Introduce your family to the sport of fishing on one of Maine’s quiet ponds or lakes. If you don’t have your own gear, visit a local outfitter for everything you need, from fishing poles to boats. Warm water fish tend to be more active and easier for the little ones to catch. They tend to bite closer to the surface and leap about once caught, giving plenty of excitement for beginning fishermen, young and old.
Fishing from shore is a great option for younger children. Be sure and take plenty of snacks and drinks, and even plan a game or two to keep them entertained if the fish aren’t cooperating. Sunfish and yellow perch are about the easiest to catch from shore. Both prefer shallow water, especially in areas with plenty of marsh weeds. For their small size, both fish are fighters and put on quite the show when caught. Most of Maine’s ponds and lakes have perch and sunfish populations.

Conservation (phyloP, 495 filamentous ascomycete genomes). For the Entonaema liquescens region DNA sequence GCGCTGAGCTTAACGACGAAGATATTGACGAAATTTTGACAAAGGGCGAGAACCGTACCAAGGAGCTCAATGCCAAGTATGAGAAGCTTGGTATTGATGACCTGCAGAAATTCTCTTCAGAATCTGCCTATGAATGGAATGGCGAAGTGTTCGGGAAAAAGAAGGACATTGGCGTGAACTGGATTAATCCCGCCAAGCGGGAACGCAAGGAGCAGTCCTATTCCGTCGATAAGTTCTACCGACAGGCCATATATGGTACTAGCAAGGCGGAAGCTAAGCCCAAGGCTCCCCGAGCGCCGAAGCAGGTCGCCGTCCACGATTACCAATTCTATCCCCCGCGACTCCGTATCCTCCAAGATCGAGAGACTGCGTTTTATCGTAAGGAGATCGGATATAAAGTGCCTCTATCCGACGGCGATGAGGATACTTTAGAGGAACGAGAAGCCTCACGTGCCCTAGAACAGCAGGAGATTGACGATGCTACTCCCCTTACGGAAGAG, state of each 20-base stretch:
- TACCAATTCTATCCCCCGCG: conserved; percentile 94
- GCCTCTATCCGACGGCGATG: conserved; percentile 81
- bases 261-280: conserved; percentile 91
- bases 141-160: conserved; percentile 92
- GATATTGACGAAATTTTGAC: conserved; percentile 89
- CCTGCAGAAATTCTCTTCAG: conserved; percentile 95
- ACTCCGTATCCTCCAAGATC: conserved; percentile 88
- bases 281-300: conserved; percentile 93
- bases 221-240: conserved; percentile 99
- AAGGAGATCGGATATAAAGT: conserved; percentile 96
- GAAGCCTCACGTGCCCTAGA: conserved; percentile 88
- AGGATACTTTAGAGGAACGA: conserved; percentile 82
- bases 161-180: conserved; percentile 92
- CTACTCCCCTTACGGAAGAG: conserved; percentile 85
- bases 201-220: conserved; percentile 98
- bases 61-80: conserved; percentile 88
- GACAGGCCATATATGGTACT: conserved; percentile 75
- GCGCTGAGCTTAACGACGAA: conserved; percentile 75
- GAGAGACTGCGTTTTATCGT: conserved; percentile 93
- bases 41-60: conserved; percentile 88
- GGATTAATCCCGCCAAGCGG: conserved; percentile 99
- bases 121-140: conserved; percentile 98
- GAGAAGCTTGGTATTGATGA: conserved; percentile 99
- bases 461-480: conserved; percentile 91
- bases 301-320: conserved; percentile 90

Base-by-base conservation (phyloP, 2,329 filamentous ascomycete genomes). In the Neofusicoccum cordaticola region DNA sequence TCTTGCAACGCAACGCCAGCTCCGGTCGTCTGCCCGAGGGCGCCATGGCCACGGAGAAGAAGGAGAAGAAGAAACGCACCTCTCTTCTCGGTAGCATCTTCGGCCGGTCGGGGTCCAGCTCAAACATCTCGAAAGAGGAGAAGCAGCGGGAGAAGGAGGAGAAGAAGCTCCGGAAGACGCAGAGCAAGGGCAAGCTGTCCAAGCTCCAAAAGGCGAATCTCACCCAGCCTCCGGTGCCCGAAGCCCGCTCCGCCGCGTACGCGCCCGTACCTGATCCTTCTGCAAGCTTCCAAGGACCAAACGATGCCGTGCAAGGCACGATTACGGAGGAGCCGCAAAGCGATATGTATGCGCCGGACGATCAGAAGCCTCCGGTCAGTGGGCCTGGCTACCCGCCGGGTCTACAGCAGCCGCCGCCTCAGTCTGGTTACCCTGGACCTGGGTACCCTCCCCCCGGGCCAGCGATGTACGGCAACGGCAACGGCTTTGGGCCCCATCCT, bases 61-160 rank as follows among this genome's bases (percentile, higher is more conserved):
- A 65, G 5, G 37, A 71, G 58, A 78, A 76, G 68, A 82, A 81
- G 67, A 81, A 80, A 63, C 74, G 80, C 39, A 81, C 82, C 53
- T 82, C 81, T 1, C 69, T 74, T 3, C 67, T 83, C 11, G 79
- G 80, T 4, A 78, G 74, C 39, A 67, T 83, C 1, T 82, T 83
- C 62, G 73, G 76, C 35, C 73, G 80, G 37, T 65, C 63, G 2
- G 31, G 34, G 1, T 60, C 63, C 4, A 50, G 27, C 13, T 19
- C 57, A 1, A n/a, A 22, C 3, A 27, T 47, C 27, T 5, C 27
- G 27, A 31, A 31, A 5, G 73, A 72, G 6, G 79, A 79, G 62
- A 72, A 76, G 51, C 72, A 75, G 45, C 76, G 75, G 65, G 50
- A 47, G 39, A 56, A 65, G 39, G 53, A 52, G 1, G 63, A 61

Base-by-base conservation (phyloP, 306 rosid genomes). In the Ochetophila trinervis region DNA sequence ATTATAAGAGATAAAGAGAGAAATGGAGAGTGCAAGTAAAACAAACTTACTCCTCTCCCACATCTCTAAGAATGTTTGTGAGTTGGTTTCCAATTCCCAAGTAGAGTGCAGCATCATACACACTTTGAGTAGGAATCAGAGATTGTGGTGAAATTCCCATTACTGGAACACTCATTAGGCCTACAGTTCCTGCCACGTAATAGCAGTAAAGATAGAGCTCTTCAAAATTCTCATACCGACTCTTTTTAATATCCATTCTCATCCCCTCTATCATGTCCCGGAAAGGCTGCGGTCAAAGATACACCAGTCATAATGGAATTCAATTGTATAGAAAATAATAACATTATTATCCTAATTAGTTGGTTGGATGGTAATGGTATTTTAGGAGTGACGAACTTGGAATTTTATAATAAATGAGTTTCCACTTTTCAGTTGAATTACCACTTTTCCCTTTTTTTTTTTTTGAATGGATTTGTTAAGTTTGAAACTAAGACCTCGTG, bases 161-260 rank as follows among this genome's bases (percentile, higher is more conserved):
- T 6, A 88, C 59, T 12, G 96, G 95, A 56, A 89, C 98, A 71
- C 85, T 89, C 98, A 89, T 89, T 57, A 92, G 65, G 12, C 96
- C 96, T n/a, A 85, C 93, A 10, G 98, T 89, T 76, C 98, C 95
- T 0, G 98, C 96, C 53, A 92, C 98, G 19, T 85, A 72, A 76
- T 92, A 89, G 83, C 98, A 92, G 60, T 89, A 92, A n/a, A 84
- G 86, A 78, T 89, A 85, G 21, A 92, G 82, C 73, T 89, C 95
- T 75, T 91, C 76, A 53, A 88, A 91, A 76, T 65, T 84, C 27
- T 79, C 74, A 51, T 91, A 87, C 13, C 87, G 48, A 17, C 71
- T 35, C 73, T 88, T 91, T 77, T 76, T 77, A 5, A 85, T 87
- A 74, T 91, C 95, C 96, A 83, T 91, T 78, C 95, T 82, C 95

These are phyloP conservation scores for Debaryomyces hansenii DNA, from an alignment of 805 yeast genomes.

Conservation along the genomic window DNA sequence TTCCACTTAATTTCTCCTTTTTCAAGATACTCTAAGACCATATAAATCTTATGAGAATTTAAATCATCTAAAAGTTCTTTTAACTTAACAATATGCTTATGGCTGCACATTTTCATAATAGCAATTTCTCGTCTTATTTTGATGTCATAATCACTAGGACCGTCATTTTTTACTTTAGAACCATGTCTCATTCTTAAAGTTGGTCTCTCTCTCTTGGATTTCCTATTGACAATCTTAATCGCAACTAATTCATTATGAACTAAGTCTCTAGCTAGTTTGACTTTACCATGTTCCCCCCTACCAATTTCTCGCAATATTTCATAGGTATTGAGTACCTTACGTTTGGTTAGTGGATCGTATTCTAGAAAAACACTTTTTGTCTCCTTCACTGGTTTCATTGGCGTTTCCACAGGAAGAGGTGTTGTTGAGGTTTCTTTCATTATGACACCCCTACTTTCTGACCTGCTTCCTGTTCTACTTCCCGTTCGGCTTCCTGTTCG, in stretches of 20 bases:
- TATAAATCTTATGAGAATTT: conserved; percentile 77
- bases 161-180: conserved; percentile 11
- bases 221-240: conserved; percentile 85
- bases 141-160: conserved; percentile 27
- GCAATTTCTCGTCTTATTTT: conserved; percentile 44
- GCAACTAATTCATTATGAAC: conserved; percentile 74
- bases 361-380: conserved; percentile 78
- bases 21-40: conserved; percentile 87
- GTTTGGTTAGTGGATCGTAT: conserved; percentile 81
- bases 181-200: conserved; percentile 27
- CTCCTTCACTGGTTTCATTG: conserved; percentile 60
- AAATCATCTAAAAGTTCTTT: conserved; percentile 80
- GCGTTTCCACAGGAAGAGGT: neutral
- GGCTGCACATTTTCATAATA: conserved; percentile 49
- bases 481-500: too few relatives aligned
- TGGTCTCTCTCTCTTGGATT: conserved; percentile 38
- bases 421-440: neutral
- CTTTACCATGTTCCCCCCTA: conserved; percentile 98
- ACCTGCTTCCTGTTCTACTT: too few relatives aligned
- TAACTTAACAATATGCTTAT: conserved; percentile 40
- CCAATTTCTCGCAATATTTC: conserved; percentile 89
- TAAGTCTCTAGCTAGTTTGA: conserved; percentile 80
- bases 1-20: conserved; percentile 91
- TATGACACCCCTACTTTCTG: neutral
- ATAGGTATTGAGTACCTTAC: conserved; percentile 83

Largemouth and smallmouth bass are also great for beginning fishermen. They tend to be larger than perch so you will need a heavier pole and gear. These bass can be caught from boat or shore, put up quite a fight, and are found in lakes, ponds and waterways throughout the state. The youngsters will be bragging for days if they manage to land “the big one.”
Maine Fishing License Requirements
Maine has two types of fishing licences, freshwater and saltwater. Residents of Maine who are 16 years of age or older, or visitors 12 years of age or older must have a freshwater fishing license. Resident licenses are issued on a yearly or seasonal basis. Non-resident licenses are issued for as little as a day up to an entire fishing season. Junior fishing licenses for non-residents are available for children age 12 to 15.